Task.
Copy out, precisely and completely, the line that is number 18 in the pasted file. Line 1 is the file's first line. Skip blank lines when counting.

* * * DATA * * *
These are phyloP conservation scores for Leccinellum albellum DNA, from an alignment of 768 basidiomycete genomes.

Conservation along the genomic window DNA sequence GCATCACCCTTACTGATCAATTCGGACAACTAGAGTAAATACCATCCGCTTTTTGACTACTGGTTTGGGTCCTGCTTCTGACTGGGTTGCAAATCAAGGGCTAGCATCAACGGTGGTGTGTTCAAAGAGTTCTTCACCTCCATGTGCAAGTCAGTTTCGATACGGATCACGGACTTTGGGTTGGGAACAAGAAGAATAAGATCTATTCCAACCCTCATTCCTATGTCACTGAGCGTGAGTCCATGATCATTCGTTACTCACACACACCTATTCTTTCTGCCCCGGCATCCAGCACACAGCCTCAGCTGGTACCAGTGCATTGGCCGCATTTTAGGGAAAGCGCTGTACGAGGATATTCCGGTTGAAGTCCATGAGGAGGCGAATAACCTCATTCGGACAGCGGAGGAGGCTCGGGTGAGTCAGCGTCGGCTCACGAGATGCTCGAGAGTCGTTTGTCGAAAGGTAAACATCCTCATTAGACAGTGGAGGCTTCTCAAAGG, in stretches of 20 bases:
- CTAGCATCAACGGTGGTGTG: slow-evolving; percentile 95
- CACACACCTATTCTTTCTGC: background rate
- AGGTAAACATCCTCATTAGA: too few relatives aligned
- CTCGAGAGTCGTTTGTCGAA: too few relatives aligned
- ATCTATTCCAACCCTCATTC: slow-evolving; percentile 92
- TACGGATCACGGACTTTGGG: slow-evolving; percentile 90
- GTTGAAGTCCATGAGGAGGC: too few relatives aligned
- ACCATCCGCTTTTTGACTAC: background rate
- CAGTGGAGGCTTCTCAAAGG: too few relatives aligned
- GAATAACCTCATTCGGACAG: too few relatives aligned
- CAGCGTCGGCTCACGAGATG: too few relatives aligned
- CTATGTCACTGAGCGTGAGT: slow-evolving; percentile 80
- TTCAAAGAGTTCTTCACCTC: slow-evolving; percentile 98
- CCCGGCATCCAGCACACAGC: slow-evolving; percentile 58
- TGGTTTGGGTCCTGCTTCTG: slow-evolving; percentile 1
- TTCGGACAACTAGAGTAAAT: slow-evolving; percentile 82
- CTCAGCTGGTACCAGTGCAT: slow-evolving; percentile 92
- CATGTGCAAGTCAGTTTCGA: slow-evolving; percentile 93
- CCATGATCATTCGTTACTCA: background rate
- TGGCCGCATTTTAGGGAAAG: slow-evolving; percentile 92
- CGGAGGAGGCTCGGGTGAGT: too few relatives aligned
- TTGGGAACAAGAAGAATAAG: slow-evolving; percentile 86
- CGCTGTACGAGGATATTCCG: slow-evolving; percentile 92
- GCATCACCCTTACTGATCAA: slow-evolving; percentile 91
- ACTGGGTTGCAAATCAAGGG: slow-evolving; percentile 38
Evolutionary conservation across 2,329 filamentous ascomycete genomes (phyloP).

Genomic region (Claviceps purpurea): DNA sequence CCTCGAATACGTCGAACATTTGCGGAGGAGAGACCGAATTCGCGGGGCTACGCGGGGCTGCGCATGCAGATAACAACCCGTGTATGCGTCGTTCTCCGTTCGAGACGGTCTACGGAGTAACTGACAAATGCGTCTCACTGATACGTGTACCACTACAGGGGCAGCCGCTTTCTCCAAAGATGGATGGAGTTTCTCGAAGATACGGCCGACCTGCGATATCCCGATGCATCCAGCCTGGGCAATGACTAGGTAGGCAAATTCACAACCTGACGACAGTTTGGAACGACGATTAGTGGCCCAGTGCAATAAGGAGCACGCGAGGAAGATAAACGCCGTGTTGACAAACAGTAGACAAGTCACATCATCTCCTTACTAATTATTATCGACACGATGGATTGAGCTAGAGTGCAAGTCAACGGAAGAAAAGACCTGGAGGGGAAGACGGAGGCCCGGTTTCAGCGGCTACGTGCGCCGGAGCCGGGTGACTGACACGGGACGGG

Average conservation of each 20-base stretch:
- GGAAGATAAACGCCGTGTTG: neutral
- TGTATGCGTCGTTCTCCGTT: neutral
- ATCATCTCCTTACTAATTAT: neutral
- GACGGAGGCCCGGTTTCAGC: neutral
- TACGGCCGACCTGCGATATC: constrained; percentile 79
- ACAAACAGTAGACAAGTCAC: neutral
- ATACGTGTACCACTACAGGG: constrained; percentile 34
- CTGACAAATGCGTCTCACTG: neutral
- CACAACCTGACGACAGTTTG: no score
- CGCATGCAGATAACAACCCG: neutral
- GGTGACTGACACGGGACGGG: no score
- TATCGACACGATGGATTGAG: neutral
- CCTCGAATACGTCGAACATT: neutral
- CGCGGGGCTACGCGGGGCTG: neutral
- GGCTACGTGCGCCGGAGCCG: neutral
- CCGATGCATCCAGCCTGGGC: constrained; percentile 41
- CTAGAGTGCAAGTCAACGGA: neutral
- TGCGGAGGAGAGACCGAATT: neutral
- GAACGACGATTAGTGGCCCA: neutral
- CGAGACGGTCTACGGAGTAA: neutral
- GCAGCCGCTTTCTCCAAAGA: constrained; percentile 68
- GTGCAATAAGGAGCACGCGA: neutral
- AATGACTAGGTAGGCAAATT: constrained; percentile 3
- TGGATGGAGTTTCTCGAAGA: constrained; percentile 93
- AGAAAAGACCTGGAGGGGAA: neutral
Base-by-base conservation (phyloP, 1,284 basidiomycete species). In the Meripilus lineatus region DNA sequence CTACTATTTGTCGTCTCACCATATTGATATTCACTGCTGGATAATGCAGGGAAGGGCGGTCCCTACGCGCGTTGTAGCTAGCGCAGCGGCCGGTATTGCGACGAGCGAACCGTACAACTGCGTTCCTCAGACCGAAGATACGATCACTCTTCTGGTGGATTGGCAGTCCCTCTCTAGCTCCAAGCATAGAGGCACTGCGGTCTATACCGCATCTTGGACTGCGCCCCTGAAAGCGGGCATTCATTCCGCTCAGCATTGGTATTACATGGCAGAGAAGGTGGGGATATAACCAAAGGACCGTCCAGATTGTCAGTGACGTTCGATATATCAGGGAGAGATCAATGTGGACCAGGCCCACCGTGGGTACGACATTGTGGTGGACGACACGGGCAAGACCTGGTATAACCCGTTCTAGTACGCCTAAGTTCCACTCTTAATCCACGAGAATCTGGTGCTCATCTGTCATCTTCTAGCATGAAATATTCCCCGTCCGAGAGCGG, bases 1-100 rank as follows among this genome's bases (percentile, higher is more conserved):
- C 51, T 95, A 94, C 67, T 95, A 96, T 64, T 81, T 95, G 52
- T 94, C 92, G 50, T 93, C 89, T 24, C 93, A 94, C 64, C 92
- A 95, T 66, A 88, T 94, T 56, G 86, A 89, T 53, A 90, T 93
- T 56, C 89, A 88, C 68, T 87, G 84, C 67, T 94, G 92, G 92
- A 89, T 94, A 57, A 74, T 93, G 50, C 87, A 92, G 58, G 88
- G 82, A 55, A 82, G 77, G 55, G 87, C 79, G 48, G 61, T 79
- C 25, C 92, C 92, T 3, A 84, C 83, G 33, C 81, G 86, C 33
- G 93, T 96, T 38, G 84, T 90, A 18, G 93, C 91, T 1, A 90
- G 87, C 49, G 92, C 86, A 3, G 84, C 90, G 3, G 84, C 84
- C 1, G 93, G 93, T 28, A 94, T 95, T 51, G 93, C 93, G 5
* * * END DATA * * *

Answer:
- TTCGGACAACTAGAGTAAAT: slow-evolving; percentile 82